On being… at a historic turning point

By Ingrid Sapona 

The death of the Queen on September 8th should not have come as a real surprise, given her age. And yet, somehow it did catch me by surprise, not to mention it brought great sadness. I know I’m not alone in feeling both those things. (I wonder if Liz Truss was as surprised by the news, having just met with her about forming a new government.) 

Of course, I knew the death of the Queen also meant the accession of Charles to the throne. I hadn’t really thought about whether he’d change his name – I guess that was the fashion at a time, much as the cardinal that becomes Pope takes a different name. In any event, I’m glad Charles didn’t, as I think referring to him as King Charles will be enough of an adjustment for now. 

British historians have already commented that the Queen’s death marks the end of the second Elizabethan era. Of course, from our vantage point it’s hard to know what this era will mean 100 or 200 years from now. But, if history is any guide, the era that just ended will represent different things to different people — much as, say, the Georgian and Victorian era do. For example, to me the Georgian era (1720 to the 1830s) simply conjures an architectural style while the Victorian era (1837-1901) brings to mind various moral precepts. 

My fear is that when historians reflect on what the end of the second Elizabethan era marked, they will say her death was the end of civility, decorum, and selflessness as virtues to aspire to. Indeed, I worry that the Queen’s death in 2022 will be a mere footnote to the early decades of the 21st century, which will be remembered for the emergence of leaders whose path to power was through division of society by stoking hatred, intolerance, and violence. 

For quite some time, many of us have watched with shock and dismay as the U.S. seems to be tearing itself apart. I’m sure that to some, such a statement seems alarmist or perhaps even absurd. And yet, denial and disbelief are further symptoms of the problem at the heart of our concern: Americans seem to be taking democracy for granted. 

Democracy requires work and diligence to survive. It is built on the principles that everyone’s rights are equal and that no one is above the law. When those principles are compromised, the system will collapse. And when it does, what do Americans think will happen? Given the proliferation of guns in the U.S., how can anyone doubt that civil war is a real possibility. But, unlike the previous civil war – this time there won’t be an obvious boundary line. I believe the term for it is guerrilla warfare.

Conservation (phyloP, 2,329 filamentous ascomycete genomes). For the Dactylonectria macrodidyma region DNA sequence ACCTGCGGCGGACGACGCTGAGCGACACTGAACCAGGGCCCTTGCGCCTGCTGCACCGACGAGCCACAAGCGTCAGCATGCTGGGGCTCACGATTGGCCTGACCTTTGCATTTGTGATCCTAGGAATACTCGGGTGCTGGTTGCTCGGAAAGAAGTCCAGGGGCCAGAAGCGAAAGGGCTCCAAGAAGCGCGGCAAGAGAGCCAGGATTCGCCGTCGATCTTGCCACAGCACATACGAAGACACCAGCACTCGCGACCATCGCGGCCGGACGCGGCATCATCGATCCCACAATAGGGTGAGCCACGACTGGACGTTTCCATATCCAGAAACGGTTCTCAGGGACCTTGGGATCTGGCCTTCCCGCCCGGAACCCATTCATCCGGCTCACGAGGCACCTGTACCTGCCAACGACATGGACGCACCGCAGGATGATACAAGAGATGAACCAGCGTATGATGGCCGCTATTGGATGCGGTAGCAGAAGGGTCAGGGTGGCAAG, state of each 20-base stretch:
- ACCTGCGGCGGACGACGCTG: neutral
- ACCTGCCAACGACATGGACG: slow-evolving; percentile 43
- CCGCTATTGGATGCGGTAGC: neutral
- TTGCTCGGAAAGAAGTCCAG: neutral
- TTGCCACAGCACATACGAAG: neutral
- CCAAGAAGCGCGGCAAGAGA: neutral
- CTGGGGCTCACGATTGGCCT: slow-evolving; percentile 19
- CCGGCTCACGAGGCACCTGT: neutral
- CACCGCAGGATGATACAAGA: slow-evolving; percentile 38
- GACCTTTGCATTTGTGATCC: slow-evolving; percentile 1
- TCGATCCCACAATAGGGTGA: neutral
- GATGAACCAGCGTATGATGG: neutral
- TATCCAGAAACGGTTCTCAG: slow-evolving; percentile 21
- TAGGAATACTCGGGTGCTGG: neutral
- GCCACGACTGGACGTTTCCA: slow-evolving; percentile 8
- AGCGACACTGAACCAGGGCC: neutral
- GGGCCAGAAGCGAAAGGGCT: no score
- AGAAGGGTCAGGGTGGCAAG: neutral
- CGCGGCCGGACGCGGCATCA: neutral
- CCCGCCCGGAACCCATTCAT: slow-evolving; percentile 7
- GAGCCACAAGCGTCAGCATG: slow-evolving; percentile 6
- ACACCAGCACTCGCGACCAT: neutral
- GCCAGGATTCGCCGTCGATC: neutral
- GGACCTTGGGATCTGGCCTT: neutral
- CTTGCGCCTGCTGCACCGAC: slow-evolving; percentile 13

I do feel a glimmer of hope that the U.S. will wake before it’s too late because others have finally begun openly talking about the dangers of the current political atmosphere and the potential for civil war. Indeed, on September 1st – a week before the second Elizabethan era officially came to a close – the President of the United States warned that the U.S. is at inflection point. 

Inflection point, indeed… and not just in the U.S. The recently chosen leader of Canada’s federal Conservative party – Pierre Poilievre – has taken from Trump’s playbook and gained success by spreading conspiracy theories, making ridiculous claims (for example, buying cryptocurrency is the best way to protect oneself from inflation), by railing against the media, and encouraging fringe protest groups. Many believe that Poilievre’s extremist rhetoric will not translate into a majority victory in a federal election, but that’s the same kind of denial that ended up seeing Trump in the White House in 2016. My hope is that Canadians realize the dangers of such complacent views before it’s too late. 

It would be wrong to say that I envy the Brits for their realization that the Queen’s death is a turning point in history, but in a way I do. This period of mourning has provided an opportunity for them to reflect on how their system of government works. All the news reels and commentary about the Queen’s remarkable sense of duty and her ability to keep her views to herself should be more than just a source of wistful pride. Hopefully it reminds Brits of the traits they have so long aspired to – you know, that whole Keep Calm and Carry On attitude. 

Unfortunately, people in the U.S. and other places do not seem to realize that their countries are also at a turning point in history – a dangerous one in which politicians and others have made voicing hatred and taking up arms to threaten others normalized. I guess the question is whether such normalization is ok with you. Remember, both action and inaction play a role in shaping history. So, what type of society do you want to live in – and what’s your role in shaping that society? I hope you decide the answers to those questions before it’s too late…  

© 2022 Ingrid Sapona


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